"When people talk about bang for the buck, this is exactly what they mean," Blagojevich said at the Normal plant, which opened in 1987. "This decision provides our economy with a tremendous shot in the arm. The incentives offered by the state have resulted in a commitment from Mitsubishi that will keep the company building cars in the Normal area for a long time to come.
        "I hope," the governor continued, "that what we announced today is an indication of what we will be doing consistently, repeatedly and very often through the tenure of my administration. If this administration is going to be about anything at all, it is going to be about jobs, jobs, jobs."
        Most of the incentive package isn't in cash. The biggest chunk of the package by far, for example, is the $18.5 million in tax credits that will be awarded through the newly renamed state Department of Commerce and Economic Opportunity (DCEO).
        Other elements in the state's incentives include:
        • Some $1.8 million in funding for improving roads for the expansion, with the monies coming from motor fuel taxes;
        • $1.5 million for site preparation and machinery through the DCEO; and
        • $300,000 for employee training.
        Mitsubishi expects to break ground on the Normal expansion in April, with construction scheduled to be completed in 2004.

Hwashin's 400-Job Greenville Plant
Marks Fifth Hyundai Supplier for Alabama

by JACK LYNE, Site Selection Executive Editor of Interactive Publishing

Hwashin President Chang-Myung (left) posed with Greenville Mayor Dexter McLendon
Hwashin President Chang-Myung (left) posed with Greenville Mayor Dexter McLendon after the auto supplier announced that it had chosen the area for its $70-million 400-employee plant.
GREENVILLE, Ala. – The wave of South Korean suppliers that Hyundai's stirred up continues to crest in Alabama. Hwashin has picked a 62-acre (23-hectare) site outside the small town of Greenville, Ala., for a $70-million, 400-employee plant that will supply Hyundai's $1-billion plant in Montgomery, the automaker's first U.S. production operation.
        The facility, which will be located in the new Butler County Industrial Park, will supply chassis, drive train and body parts for Hyundai's 2,000-employee plant. Hwashin is the fifth Hyundai supplier to announce an Alabama location since Hyundai Mobis in December 2002 became the first to come aboard.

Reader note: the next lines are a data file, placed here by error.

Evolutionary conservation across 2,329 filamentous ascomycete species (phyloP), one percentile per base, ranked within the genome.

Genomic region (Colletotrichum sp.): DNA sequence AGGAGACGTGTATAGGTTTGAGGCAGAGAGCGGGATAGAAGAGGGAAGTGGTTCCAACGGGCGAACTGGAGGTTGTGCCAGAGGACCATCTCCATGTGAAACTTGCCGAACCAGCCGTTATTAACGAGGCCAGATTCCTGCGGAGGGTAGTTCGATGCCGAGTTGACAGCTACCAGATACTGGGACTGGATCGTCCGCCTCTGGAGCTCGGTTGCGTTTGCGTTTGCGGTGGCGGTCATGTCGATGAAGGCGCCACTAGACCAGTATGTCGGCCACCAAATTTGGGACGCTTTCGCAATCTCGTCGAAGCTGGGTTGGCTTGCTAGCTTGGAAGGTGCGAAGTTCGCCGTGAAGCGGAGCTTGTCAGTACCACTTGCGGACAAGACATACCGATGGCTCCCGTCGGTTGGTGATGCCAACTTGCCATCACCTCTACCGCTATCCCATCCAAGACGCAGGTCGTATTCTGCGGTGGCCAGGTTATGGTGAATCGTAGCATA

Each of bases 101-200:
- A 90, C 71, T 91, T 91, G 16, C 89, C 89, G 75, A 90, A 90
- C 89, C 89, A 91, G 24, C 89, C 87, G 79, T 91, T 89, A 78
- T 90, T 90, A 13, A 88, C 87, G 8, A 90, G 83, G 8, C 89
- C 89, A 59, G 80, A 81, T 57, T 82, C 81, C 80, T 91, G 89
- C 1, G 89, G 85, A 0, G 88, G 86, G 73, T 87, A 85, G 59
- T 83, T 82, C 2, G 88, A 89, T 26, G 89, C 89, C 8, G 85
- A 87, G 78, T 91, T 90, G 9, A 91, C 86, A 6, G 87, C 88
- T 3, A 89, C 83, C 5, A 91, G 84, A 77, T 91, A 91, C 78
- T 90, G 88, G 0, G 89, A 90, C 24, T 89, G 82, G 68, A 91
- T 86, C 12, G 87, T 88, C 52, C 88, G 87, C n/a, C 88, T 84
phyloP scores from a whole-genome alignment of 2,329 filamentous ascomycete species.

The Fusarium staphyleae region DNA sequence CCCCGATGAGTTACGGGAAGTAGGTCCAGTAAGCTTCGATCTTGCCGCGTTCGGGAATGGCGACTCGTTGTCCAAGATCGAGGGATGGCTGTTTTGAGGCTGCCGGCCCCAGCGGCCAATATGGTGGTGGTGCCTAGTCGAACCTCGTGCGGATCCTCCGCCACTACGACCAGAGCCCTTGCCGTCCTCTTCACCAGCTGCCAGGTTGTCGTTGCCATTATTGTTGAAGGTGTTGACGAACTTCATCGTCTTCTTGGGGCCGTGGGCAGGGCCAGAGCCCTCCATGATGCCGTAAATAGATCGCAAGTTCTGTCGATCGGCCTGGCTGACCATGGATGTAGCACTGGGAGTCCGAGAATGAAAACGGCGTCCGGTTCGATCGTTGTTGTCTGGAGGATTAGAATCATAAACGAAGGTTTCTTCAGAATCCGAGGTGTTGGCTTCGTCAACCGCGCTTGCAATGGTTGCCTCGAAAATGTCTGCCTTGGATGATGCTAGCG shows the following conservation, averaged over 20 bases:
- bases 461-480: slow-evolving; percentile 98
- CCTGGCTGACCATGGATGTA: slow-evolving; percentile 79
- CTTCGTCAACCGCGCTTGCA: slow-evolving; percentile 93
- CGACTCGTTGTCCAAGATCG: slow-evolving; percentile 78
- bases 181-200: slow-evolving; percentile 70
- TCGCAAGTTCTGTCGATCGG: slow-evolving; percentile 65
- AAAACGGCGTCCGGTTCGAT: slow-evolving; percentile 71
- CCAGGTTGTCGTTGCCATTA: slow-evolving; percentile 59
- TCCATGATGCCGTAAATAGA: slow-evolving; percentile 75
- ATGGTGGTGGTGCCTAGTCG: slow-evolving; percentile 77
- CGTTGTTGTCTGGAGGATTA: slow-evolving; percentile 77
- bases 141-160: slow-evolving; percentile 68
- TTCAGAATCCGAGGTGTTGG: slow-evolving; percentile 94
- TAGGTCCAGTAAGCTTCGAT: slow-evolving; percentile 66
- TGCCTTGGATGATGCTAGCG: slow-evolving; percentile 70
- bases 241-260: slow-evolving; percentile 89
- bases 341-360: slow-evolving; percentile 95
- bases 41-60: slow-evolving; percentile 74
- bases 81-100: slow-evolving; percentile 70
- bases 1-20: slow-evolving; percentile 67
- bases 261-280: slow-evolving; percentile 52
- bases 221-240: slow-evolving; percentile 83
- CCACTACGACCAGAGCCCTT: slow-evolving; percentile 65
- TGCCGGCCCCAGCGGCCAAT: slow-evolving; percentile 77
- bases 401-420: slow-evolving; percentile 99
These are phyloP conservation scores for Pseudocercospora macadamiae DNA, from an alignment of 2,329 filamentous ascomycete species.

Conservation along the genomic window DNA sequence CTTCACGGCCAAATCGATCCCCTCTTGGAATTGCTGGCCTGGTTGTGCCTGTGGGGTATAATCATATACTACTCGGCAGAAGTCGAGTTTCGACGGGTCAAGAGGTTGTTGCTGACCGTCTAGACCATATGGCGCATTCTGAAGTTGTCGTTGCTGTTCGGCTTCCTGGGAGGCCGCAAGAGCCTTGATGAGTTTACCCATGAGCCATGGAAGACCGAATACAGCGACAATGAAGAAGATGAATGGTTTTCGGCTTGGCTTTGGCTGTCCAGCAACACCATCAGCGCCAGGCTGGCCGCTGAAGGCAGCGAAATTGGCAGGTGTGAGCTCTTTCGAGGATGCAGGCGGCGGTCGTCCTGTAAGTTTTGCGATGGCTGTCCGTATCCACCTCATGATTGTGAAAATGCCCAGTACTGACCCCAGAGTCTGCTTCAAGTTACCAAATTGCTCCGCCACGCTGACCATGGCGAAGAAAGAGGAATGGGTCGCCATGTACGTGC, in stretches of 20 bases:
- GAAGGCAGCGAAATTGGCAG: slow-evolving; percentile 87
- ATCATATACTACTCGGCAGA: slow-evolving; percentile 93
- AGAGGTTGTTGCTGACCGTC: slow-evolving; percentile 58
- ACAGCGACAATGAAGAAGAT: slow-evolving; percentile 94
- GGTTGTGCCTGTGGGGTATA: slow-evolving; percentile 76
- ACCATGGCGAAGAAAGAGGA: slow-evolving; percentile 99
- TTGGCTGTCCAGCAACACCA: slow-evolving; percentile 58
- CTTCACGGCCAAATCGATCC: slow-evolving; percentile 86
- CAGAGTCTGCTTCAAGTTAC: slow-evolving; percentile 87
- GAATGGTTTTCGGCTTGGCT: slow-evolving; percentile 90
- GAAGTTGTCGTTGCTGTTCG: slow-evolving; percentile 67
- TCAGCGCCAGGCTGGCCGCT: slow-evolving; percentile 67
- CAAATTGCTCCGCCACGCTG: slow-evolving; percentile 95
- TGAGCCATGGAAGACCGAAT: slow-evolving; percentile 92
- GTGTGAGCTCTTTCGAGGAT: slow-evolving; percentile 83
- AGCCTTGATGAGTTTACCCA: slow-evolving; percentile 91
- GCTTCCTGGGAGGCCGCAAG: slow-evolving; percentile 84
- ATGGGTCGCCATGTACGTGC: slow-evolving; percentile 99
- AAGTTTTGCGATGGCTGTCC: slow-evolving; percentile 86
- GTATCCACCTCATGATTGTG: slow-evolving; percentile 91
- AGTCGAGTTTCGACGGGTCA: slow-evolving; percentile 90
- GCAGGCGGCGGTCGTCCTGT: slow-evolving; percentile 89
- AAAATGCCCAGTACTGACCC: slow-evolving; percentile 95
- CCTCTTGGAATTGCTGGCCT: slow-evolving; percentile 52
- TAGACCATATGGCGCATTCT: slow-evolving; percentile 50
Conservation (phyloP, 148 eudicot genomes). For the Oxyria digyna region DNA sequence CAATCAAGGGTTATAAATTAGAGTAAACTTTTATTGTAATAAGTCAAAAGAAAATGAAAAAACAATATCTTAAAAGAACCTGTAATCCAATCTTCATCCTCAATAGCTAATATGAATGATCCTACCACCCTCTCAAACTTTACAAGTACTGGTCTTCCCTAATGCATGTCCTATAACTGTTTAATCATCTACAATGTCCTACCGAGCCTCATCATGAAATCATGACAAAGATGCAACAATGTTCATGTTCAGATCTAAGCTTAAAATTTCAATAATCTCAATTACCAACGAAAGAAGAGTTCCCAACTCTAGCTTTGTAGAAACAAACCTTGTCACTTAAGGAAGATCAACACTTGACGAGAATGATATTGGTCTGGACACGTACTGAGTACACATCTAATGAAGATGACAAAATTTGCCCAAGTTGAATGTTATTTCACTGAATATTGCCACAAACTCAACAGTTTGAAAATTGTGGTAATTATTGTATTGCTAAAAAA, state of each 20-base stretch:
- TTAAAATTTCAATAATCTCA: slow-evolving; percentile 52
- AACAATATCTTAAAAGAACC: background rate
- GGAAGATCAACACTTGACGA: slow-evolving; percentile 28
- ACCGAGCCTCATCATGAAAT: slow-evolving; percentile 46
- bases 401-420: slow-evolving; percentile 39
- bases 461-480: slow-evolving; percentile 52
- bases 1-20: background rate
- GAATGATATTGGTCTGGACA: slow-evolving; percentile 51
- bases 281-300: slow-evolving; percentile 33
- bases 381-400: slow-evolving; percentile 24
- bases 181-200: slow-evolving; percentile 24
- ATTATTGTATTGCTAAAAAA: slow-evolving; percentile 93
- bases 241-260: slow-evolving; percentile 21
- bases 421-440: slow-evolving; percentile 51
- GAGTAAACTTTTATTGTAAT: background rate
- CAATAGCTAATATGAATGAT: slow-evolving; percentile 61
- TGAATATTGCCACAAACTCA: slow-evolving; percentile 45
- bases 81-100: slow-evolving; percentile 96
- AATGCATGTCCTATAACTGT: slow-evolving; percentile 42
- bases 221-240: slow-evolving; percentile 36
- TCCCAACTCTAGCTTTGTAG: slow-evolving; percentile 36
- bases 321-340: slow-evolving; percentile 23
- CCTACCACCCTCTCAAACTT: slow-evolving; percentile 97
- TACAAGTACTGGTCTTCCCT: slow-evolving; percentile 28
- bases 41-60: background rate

All five are based in South Korea. Like Hyundai Mobis, Hwashin's Alabama plant will be its first U.S. production facility.
        Alabama cities are avidly courting the 12 to 15 Tier-1 suppliers that state officials expect to come to the state to supply the Hyundai plant, which is currently under construction.
        "Today is a historic and hope-filled day for the city of Greenville," Gov. Bob Riley (R) said at the project announcement, which was held in Greenville High School. "This announcement probably means more to this community than it does to any others."
        For Butler County, the announcement marked a welcome relief from some tough economic times - ones that will translate into a ready labor pool for Hwashin. The county has been one of the Alabama areas hardest hit by the U.S. textile industry's offshore exodus. County unemployment is currently near 10 percent and hit almost 20 percent in the summer of 1999.

County Met Downturn with Aggressive Recruiting
County officials have responded aggressively to the downturn, making a strong bid for Hyundai's incoming supplier wave. The city was the first to put up a billboard in Montgomery welcoming the South Korean automaker to the state.
        "It's our turn to repay your kindness that has been given to us so far," Hwashin President Chang-Myung Suh said at the project announcement. In addition to the area's warm welcome, Hwashin liked the site, with its access to I-65, and the local work force, he explained. The Korean executive drew numerous standing ovations from an audience that was packed to the rafters in Greenville, a city of some 7,500 residents 30 miles (48 kilometers) south of Montgomery. (Greenville, incidentally, is also the birthplace of country legend Hank Williams Sr.)
        Hwashin received a number of state and local incentives as well, county officials said. Incentives included the land for the plant and preparation of the site, as well as labor recruitment and training through the Alabama Industrial Development Training office. Officials didn't estimate a total dollar value for the project incentives.
        Hwashin will break ground for its new plant in May, with full operations going online in March of 2005, company officials said. The plant will actually begin partial operations earlier as part of Hyundai's test production at the automaker's Montgomery plant. Hyundai has already announced that it wants to start test production at its Alabama operation in the summer of 2004. Hyundai is only one of Hwashin's major customers. The company is also a Tier-1 supplier for Kia Motors and GM Daewoo. Hwashin has 1,600 employees and also has plants in China, South Korea and India.